According to Adesina, heat-tolerant varieties were now being planted across hundreds of thousands of hectares in Ethiopia and Sudan, with extraordinary results. In Ethiopia, where the government has put the TAAT program to work in a 200,000-hectare lowland irrigated wheat program, farmers are reporting yields of 4.5 to five times per hectare. He said TAAT’s climate-smart seeds were also thriving in Sudan, which recorded its largest wheat harvest ever – 1.1 million tons of wheat – in the 2019-2020 season.
He added that TAAT came to the rescue during the drought in southern Africa in 2018 and 2019, deploying heat-tolerant maize varieties which were cultivated by 5.2 million households on 841 thousand hectares. As a result, he said, farmers survived the drought in Zimbabwe, Malawi and Zambia, allowing maize production to expand by 631,000 metric tons to a value of $107 million.
Adesina also spoke about the urgent and timely need for a strong replenishment of the African Development Fund – the Bank Group’s concessional lending arm that supports low-income African countries. He said the Fund has connected 15.5 million people to electricity and supported 74 million people with improved agriculture; it has provided 50 million people with access to transport; built 8,700 kilometers of roads; and provided 42 million people with upgraded water and sanitation facilities.
The Bank chief said there were three lessons to be learned for Africa from the challenges Africa is facing: first, that the continent could no longer leave the health security of its people to the benevolence of others; second, that it must look at health investments differently, and make the development of a health defense system a priority—investing in quality health infrastructure as a must—and third, that economies—which were already turning around—must create fiscal space to deal with debt challenges.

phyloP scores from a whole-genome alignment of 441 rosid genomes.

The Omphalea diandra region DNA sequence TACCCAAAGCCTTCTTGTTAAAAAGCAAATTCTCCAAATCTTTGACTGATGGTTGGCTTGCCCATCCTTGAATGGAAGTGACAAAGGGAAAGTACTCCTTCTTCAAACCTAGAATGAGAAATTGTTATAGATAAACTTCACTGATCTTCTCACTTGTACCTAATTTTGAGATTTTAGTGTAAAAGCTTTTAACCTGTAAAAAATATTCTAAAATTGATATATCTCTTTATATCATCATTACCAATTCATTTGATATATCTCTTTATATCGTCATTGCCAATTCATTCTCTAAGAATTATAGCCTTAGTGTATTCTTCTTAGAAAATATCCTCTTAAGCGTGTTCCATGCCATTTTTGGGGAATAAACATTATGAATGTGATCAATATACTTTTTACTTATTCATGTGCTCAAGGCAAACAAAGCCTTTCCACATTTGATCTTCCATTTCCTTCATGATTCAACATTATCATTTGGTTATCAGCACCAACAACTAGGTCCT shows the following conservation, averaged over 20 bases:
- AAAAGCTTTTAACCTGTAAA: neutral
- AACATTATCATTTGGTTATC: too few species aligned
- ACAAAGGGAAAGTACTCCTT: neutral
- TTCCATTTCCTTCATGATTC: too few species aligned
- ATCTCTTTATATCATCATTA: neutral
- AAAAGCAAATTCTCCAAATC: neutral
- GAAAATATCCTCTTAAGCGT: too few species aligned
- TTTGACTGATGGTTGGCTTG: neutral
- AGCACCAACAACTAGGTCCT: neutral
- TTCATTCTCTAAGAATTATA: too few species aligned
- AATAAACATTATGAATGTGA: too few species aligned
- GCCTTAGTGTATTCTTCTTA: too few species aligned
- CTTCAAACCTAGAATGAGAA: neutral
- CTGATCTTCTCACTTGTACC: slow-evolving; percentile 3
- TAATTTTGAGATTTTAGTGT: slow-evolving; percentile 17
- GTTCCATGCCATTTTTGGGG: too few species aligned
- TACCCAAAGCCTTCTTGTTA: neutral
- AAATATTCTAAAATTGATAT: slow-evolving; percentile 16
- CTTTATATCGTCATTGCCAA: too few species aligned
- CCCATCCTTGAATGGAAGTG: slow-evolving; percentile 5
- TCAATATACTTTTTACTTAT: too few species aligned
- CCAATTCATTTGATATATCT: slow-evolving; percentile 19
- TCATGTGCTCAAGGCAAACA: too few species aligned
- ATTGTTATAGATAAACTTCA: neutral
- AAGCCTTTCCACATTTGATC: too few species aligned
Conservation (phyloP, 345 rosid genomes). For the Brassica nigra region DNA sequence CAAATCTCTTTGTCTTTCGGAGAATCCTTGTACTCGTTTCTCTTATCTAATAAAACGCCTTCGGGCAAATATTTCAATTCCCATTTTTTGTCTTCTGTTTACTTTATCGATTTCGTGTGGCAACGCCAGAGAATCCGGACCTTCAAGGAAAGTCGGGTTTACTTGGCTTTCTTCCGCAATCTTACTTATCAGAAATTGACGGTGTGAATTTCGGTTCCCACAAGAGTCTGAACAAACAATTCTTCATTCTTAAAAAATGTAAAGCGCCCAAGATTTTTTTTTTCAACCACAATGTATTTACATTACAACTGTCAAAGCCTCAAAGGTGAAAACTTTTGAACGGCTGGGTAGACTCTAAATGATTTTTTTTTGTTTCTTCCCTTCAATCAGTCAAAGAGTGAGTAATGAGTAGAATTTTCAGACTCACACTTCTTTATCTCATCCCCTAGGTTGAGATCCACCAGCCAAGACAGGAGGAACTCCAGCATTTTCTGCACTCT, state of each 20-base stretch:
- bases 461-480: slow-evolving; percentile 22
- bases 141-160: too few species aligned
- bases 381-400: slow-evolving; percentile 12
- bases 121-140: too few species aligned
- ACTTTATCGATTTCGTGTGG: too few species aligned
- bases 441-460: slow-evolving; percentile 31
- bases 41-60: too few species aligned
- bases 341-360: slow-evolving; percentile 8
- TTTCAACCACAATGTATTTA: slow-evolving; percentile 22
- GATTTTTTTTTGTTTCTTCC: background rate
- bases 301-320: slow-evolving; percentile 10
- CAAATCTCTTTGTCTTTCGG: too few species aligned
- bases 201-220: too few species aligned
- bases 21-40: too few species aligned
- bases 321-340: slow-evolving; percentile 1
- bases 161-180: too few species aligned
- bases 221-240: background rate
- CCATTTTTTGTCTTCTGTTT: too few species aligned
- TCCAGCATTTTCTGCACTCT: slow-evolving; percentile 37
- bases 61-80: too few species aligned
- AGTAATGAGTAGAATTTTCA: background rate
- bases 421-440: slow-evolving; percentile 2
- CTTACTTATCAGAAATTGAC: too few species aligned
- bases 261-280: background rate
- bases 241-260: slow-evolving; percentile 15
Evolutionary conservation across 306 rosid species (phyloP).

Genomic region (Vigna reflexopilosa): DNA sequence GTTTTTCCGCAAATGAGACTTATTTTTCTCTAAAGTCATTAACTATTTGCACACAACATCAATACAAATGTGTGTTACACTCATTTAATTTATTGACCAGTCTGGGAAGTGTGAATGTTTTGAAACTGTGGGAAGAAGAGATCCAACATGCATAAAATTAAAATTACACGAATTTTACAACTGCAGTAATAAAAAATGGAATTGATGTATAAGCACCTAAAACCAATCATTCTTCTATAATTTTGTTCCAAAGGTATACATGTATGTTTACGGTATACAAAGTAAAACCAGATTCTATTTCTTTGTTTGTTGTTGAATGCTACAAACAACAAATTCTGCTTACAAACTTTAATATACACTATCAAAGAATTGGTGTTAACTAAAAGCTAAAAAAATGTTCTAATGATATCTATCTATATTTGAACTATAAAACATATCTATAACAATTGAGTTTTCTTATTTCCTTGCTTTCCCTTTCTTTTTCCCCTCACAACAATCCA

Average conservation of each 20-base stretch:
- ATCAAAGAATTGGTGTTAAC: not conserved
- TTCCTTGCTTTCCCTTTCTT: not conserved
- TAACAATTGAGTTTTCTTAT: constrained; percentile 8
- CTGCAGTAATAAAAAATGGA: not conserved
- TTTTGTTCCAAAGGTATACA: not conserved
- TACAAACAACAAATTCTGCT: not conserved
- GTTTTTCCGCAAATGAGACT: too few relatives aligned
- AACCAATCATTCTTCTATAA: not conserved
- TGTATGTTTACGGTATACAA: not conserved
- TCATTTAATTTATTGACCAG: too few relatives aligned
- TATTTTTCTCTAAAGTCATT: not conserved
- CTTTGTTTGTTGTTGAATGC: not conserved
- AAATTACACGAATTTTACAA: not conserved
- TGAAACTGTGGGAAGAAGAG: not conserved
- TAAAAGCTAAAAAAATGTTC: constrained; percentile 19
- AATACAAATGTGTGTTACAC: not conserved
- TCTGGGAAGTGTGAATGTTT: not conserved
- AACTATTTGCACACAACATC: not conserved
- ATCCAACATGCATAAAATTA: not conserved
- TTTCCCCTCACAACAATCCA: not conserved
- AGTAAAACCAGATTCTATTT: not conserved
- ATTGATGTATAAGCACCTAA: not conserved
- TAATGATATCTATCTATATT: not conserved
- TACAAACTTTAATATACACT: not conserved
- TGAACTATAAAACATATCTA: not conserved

Asked about the outcomes for Africa of the global climate summit, COP26, in Glasgow last November, and how he foresaw prospects for success at COP27 in Sharm El Sheikh, Egypt in 2022, Adesina expressed optimism. He said it was important for developed countries to make good on their promise to provide Africa with the $100 billion a year required for climate adaptation. Adesina said: “Our challenge is adaptation because we didn’t cause the problem. In Africa, we are adapting to climate change.”
He explained that the African Development Bank, together with its partner the Global Center for Adaptation, was mobilizing 25 billion dollars to support climate adaptation in Africa.
The African Development Bank chief highlighted the importance of the technology sector as a driver for growth in Africa, and prospects for young people on the continent. Adesina described Africa’s youth as one of its greatest assets. He lauded the contributions of young entrepreneurs in the fintech, digital, creative arts and entertainment industries. He said the need by young entrepreneurs for innovative financing is why the Bank is exploring with stakeholders the establishment of specialized youth entrepreneurship investment banks to unlock potential and economic growth. ■